The district court instructed the jury, in effect, inter alia, that if it found that a defendant promised the plaintiff that he would make all repairs necessary to keep the premises in fit condition for the plaintiff to operate its restaurant, that the promises were made when defendant knew that plaintiff would rely on them, and that plaintiff relied on the promises to its detriment, it could conclude that that defendant was liable. After giving this instruction, the district court furnished the jury with a form of verdict which permitted it to find liability on the part of Beuchert and Carr only in their capacity as owners of the Mills building for violation of the D.C. Building Code. After the jury began its deliberations, it inquired whether it could find liability on the part of Beuchert and Carr on a general theory of negligence, and when it was advised that it could, it found against them, as well as Hyman. In fact, the jury's verdict was returned only against Carr, but it is not contested in this appeal that the return must be interpreted to include Beuchert also. The district court set this aspect of the verdict aside because it concluded that (a) while the evidence showed that Beuchert and Carr caused jacks to be installed under the kitchen floor and that they were improperly located, there was no evidence that the jacks caused any damage to the Hofbrau building, and (b) Beuchert and Carr could not be liable for failure to repair the Hofbrau building because Hyman's construction contract imposed that duty on him.
We disagree with the district court that there was no basis on which the jury could find liability on the part of Beuchert and Carr on general grounds of negligence. Two rules of law point to the opposite result. The first is the familiar statement that one who undertakes to act has a duty to act carefully and if he fails to do so, he may be held liable in negligence. Restatement of Torts 2d, Section 323 (1964). See President and Directors of Georgetown College v. Hughes, 76 U.S.App.D.C. 123, 126, 130 F.2d 810, 813 (1942); Adkins & Ainley, Inc. v. Busada, 270 A.2d 135, 137 (D.C.Ct.App.1970). The second is the principle of promissory estoppel, i. e., that one who promises another to act but fails without excuse to do so is liable to the party who has relied upon such promises to his detriment. Restatement, Contracts Sec. 90 (1932). See Seavey, Reliance Upon Gratuitous Promises or Other Conduct, 64 Harv.L.Rev. 913, 926 (1951): "Estoppel is a tort doctrine. The rationale of Section 90 is that justice requires the defendant to pay for harm caused by foreseeable reliance upon the performance of his promise. . . ."
The evidence before the jury was that the agent of Beuchert and Carr repeatedly promised plaintiff that he would have the sinking floor taken care of; a contractor was hired to install jacks underneath the floor to keep it from sinking further; the jacks were installed for that purpose in April 1966, but they proved ineffective because improperly placed and the floor continued to sink; a structural engineer was employed to determine what was needed to prevent further deterioration in the condition of the floor; the engineer informed the agent that the jacks were improperly located and that certain other corrective steps were needed, but those corrective steps were never undertaken. Throughout the period there was evidence that plaintiff relied upon these defendants and their agent to correct the condition, and that throughout the period the subsidence worsened to the point that the District of Columbia government ordered plaintiff's restaurant closed. Hence, there was both a failure to perform with reasonable care an assumed duty, and a promise of repair, upon which plaintiff relied to its detriment, which was not carried out. Unless Beuchert and Carr were insulated from liability by their contract with Hyman, a contention that we will consider next, the jury's finding that they were liable to plaintiff, should not have been disturbed.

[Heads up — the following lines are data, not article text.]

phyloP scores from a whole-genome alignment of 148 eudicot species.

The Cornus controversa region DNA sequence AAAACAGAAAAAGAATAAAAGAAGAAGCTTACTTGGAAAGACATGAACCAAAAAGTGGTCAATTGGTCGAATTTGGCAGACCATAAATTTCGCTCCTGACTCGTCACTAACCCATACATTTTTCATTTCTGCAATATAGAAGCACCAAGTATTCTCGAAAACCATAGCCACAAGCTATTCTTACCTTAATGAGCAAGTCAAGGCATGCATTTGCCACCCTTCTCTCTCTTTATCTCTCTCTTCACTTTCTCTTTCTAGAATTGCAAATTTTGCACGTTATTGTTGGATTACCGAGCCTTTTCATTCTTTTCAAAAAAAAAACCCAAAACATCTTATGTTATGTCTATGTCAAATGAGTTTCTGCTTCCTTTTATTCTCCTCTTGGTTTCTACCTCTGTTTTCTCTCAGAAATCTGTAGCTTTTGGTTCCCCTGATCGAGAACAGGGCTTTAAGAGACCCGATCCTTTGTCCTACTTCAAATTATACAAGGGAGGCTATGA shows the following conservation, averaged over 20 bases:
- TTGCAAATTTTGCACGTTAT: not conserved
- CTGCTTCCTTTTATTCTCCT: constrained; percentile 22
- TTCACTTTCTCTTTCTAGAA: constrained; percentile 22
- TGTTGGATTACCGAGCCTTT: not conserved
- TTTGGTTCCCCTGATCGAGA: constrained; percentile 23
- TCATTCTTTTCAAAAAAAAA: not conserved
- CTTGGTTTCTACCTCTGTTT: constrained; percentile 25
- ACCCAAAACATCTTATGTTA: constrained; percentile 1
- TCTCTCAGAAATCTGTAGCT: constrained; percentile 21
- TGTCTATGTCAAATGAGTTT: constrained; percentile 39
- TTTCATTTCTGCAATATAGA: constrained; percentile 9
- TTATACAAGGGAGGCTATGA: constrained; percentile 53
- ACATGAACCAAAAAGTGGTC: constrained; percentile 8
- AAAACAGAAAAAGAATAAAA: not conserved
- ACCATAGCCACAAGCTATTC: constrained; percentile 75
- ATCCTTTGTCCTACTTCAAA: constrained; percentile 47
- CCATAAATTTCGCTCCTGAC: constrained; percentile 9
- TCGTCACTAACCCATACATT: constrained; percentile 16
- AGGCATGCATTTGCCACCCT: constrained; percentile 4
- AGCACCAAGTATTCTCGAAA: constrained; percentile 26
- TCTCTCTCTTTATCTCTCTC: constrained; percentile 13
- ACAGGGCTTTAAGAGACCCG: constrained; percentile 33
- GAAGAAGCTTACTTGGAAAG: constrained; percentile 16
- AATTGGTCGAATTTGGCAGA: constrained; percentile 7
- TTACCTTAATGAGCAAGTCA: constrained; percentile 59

The district court ruled that "the contract with Hyman completely passed on to Hyman the owner's duty to protect or repair adjacent property." Our examination of the contract discloses as probably pertinent only Article 12, which provides, in relevant part:
The Contractor shall continuously maintain adequate protection of all his work from damage and shall protect the Owner's property from injury or loss arising in connection with the Contract. He shall make good any such damage, injury or loss, except that as may be directly due to errors in the Contract Documents or caused by agents or employees of the Owner, or due to causes beyond the Contractor's control and not to his fault or negligence. He shall adequately protect adjacent property as provided by law and the Contract Documents . . . (emphasis added).
When the district court relied upon Article 12 to exonerate Beuchert and Carr, it misconceived the scope of the Article's protection. Beuchert and Carr were determined liable, not for Hyman's negligence or failure to comply with the contract, but for their own negligence in making repairs and the unexcused breach of their own promises to make repairs. Article 12 may thus not be applied to insulate them from recovery because, as we have held ". . . where . . . the agreement does not specifically refer to losses incurred by the indemnitee's own negligence, the intent to cover such losses must otherwise plainly appear from the agreement. Maiatico v. Hot Shoppes, Inc., 109 U.S.App.D.C. 310, 287 F.2d 349 (1961). 'No particular form or words are needed but the intent to waive negligence must be clear."' Moses-Ecco Company v. Roscoe-Ajax Corp., 115 U.S.App.D.C. 366, 368, 320 F.2d 685, 687 (1963) (emphasis supplied). Since the language of Article 12 does not clearly render Hyman liable for the negligence of Beuchert and Carr, nor was there persuasive evidence of such an intent, the agreement cannot be given that effect.
Hyman's complaint with respect to damages arises from the following portion of the district court's charge:
Now, you may award such sum as will reasonably compensate Plaintiff corporation for what it lost. In computing this sum, you may take into account the fair market value of the restaurant as a going business, less the value of the physical assets retained by the Plaintiff after it closed, plus the value of any prepaid items for which the Plaintiff did not receive its anticipated benefit as a result of the premature closing.